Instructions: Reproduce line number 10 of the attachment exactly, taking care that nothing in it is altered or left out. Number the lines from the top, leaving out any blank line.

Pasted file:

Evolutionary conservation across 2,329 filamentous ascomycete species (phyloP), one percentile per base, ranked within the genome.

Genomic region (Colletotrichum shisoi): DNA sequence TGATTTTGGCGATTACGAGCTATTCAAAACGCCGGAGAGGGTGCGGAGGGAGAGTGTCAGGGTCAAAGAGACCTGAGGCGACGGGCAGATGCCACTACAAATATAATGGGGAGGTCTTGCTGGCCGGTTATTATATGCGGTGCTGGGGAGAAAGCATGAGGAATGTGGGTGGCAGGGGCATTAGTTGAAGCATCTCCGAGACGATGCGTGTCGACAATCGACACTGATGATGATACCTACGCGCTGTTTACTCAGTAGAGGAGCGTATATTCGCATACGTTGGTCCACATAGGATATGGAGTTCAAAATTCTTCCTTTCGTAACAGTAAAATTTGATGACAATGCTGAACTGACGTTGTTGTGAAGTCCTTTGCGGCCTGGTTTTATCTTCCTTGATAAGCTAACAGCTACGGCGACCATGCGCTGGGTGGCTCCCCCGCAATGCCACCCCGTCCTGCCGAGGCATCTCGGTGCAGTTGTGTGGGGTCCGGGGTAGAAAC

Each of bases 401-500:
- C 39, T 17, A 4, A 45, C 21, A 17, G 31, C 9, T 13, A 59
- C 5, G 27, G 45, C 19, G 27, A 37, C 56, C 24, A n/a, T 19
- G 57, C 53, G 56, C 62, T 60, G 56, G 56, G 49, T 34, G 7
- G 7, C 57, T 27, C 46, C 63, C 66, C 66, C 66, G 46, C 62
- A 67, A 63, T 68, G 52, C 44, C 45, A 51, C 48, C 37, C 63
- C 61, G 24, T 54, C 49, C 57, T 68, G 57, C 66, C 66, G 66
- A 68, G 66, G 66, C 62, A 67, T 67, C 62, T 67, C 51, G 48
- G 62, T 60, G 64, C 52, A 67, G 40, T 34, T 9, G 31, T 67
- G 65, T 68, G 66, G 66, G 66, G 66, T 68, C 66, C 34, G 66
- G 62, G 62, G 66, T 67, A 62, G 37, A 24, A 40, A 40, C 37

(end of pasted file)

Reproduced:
- A 68, G 66, G 66, C 62, A 67, T 67, C 62, T 67, C 51, G 48